Updated Jan. 18, 2008
Don Despain and Roy Renkin aren’t the first scientists to
notice how the climate is changing in Yellowstone National Park.
But they are among the first to examine the link between climate
change and the growth of certain plants, such as the willow bush.
For the last couple of years, Despain and Renkin have
been studying the remarkable growth of willow bushes along places
such as Blacktail Deer Creek in the northwest section of the park.
During most of the 1900s, willows here averaged around 2 to 3 feet
tall, significantly under their usual height. Today, these willows
are back to normal height, up to 8 feet tall.
retired U.S. Geological Survey scientist in Bozeman, and Renkin, a
management biologist with the National Park Service in Yellowstone,
aren’t the only ones to ponder the willows’ dramatic
recovery. But many scientists connect it to the return of wolves in
the mid-1990s rather than to changes in climate. These researchers
note the changes in elk behavior since the wolves’ return:
Wolf-wary elk spend less time in open riparian areas, choosing
safer borders near forests. With fewer elk browsing on streamside
willows, the plants have an opportunity to recover. Or so the
Whatever is causing the willow to recover is
also affecting the whole ecology of the region. Now that the
willows are healthy, beaver return and build dams. The resulting
wetlands attract insects, which then feed birds such as the
warbler. The big question is whether this web of effects is a
“trophic cascade” caused by the presence of a top
predator, such as the wolf, or whether it's caused by more subtle,
pervasive forces, such as global warming. “This is one of the
holiest grails of all ecology,” says Doug Smith, a
Yellowstone wolf biologist. “Are ecosystems structured from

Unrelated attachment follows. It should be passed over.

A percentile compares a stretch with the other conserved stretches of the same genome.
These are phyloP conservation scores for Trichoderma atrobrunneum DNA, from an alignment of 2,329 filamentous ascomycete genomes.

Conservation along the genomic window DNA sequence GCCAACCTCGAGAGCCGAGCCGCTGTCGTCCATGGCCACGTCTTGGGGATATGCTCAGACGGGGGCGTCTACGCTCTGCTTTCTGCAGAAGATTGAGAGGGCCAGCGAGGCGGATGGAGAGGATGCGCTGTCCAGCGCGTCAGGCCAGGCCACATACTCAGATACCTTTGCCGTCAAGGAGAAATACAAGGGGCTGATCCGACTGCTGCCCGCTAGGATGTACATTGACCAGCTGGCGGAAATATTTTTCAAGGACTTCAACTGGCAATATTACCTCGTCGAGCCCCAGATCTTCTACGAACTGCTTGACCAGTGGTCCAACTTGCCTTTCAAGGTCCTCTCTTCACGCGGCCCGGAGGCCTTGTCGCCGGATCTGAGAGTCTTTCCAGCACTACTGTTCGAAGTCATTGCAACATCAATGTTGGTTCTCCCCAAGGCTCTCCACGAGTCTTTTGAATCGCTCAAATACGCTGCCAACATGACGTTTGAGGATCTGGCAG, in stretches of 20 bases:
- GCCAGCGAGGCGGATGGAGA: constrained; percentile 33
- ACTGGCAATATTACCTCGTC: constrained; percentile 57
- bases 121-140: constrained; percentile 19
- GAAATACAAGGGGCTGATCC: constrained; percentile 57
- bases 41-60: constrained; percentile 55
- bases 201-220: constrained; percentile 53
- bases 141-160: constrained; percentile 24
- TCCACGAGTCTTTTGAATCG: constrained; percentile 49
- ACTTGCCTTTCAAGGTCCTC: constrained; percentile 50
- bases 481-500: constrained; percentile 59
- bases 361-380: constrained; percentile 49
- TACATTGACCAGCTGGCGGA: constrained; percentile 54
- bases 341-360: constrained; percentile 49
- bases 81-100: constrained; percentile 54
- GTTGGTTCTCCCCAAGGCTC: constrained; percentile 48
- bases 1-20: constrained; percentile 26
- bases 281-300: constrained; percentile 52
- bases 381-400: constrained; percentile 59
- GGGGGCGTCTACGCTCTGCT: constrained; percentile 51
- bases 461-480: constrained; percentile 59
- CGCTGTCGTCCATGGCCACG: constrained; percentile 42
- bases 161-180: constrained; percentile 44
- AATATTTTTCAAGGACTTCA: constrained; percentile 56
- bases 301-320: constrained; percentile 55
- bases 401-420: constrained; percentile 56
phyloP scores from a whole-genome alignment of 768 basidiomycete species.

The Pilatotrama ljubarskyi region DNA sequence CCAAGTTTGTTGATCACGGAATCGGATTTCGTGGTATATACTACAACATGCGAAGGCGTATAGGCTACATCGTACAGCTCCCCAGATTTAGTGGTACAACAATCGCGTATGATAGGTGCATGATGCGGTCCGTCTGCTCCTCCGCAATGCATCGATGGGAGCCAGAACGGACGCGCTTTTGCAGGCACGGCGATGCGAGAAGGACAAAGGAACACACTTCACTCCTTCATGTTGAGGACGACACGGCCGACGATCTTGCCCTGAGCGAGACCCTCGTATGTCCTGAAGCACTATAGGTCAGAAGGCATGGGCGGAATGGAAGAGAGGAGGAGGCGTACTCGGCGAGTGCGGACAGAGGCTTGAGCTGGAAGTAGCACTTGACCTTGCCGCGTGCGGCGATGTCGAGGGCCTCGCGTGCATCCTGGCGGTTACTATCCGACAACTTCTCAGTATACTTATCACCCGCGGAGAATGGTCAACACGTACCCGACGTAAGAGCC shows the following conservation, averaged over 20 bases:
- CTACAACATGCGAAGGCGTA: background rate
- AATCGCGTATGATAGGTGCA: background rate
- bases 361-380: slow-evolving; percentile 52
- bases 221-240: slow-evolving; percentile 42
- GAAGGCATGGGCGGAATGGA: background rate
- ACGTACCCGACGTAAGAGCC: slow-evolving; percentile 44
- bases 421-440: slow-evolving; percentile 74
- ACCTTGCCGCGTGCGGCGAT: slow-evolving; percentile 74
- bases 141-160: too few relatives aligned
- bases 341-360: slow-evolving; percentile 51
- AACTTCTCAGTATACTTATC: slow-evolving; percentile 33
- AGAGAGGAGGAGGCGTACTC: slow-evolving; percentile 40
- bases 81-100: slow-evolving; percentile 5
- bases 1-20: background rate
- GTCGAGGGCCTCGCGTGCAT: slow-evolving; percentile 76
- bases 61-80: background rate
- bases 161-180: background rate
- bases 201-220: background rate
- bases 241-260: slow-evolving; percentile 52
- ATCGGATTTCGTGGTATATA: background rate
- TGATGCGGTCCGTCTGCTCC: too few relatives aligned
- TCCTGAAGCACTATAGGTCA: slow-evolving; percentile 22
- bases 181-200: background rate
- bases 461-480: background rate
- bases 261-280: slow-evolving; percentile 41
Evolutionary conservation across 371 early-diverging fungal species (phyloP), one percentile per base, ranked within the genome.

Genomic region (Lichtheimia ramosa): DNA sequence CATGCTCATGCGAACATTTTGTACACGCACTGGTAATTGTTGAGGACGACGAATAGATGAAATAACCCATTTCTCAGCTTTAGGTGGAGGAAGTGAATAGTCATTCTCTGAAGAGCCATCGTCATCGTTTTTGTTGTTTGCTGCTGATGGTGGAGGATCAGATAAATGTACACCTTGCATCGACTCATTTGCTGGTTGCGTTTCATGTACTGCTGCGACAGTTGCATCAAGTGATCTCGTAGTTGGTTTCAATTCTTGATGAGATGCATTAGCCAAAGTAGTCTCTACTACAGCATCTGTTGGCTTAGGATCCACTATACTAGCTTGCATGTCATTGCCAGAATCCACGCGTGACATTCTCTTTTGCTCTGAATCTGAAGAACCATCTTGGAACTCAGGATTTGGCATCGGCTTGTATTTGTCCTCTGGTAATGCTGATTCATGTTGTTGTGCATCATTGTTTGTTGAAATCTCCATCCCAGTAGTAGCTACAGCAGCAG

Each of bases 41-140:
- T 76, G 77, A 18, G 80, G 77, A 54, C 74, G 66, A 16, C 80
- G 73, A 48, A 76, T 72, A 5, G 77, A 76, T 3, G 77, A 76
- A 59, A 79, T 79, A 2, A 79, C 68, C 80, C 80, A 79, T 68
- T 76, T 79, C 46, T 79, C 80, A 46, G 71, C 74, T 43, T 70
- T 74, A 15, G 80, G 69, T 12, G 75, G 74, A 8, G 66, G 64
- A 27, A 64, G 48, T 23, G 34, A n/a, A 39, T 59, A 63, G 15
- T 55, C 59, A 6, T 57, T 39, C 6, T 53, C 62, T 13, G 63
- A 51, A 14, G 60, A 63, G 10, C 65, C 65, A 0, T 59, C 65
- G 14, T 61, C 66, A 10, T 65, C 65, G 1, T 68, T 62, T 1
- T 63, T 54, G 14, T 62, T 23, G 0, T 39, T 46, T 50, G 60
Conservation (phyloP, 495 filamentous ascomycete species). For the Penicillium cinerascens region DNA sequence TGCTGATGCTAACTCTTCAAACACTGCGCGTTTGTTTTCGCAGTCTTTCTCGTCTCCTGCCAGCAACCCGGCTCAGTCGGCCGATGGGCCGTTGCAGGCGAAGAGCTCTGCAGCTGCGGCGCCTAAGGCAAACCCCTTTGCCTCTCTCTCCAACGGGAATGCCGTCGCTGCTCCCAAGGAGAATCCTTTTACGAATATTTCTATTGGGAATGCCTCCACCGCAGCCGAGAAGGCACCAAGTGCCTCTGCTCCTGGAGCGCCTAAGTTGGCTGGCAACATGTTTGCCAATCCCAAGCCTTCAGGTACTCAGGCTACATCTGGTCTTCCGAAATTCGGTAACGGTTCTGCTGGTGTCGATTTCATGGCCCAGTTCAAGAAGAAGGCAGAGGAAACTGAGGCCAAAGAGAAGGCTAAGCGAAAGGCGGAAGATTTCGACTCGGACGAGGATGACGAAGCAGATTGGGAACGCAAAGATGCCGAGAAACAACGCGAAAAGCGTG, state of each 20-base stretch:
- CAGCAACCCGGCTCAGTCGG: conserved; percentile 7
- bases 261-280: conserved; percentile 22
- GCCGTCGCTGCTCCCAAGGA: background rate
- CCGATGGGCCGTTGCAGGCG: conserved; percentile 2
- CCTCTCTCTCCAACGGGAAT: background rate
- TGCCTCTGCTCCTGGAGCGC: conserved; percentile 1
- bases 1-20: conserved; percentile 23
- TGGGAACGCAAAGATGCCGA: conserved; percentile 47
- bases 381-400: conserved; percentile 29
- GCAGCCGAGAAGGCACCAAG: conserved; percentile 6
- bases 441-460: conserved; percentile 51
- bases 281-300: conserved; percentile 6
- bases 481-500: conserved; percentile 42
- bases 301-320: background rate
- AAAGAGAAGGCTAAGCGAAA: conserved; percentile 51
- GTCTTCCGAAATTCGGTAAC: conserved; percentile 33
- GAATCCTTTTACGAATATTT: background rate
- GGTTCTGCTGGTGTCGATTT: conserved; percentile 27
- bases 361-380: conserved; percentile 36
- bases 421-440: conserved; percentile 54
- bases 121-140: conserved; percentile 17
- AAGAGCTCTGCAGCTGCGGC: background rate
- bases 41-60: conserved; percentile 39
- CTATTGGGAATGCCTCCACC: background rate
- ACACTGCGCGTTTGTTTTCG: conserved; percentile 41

the top down or bottom up?”
At this point, the
top-predator theory is receiving the most attention in Yellowstone.
More than 30 papers have been published on the relationship between
wolves, elk behavior, and plants such as willow and aspen.
But before the wolves returned to Yellowstone, evidence
of strong, top-down, predator-caused ecological effects was rare.
In general, ecosystem health is considered to be mostly influenced
by bottom-up forces such as water, soil, and climate. It’s
ironic that Don Despain and Roy Renkin, whose work supports the
mainstream bottom-up theory, are actually in the minority among
One of Despain and
Renkin’s first tasks was to see if climate is changing the
growing season in Yellowstone. The idea germinated from a
scientific paper Despain saw in 2003 that linked the start of
willow growth in the spring to the number of days that temperatures
stayed above freezing. He wondered if Yellowstone had recently
experienced a longer growing season, and if the willows could be
affected by it.
Sure enough, Despain and Renkin found a
30 percent increase in the length of Yellowstone’s growing
season over recent years. A longer season gives plants more
opportunity to grow, but Despain and Renkin needed evidence that
the willow’s recovery could be due primarily to that, rather
than simply less browsing by elk. Their preliminary research shows
that, in fact, willow bushes now grow at rates double or triple
those of pre-climate warming days.
They also found that
warming temperatures may be affecting the willow’s chemical
makeup as well as its growing season.
With the recent
extension of the growing season, Yellowstone’s willows can
keep their leaves longer, into late autumn. This could allow the
plants to create more sugars for future growth, as well as produce
more secondary compounds. Secondary compounds are chemicals a plant
makes to discourage animals from eating it. Some of these chemicals
are toxic; many just taste bad. So a higher dose of secondary
compounds, created during a longer growing season, could diminish
an elk’s desire to browse. Despain and Renkin believe all
this means climate change may be having a stronger effect on willow
recovery than the presence of wolves.
don’t see the top-down predator theory and the work of
Despain and Renkin as mutually exclusive. There’s nothing
simple about the relationships between predators, prey, plants, and
the changing climate, they say. It will take a lot more research to
refine their understanding of these events.
meantime, as Despain and Renkin finish up their research and wait
for results to trickle in next year, the debate over the
willow’s recovery will continue. For now, Renkin is content
with his role in unraveling this latest ecological mystery.
“I truly believe it’s a combination of
everything,” he says. “But this will take a long time
to play out.”
Kinna Ohman is an
independent journalist who also produces radio stories for The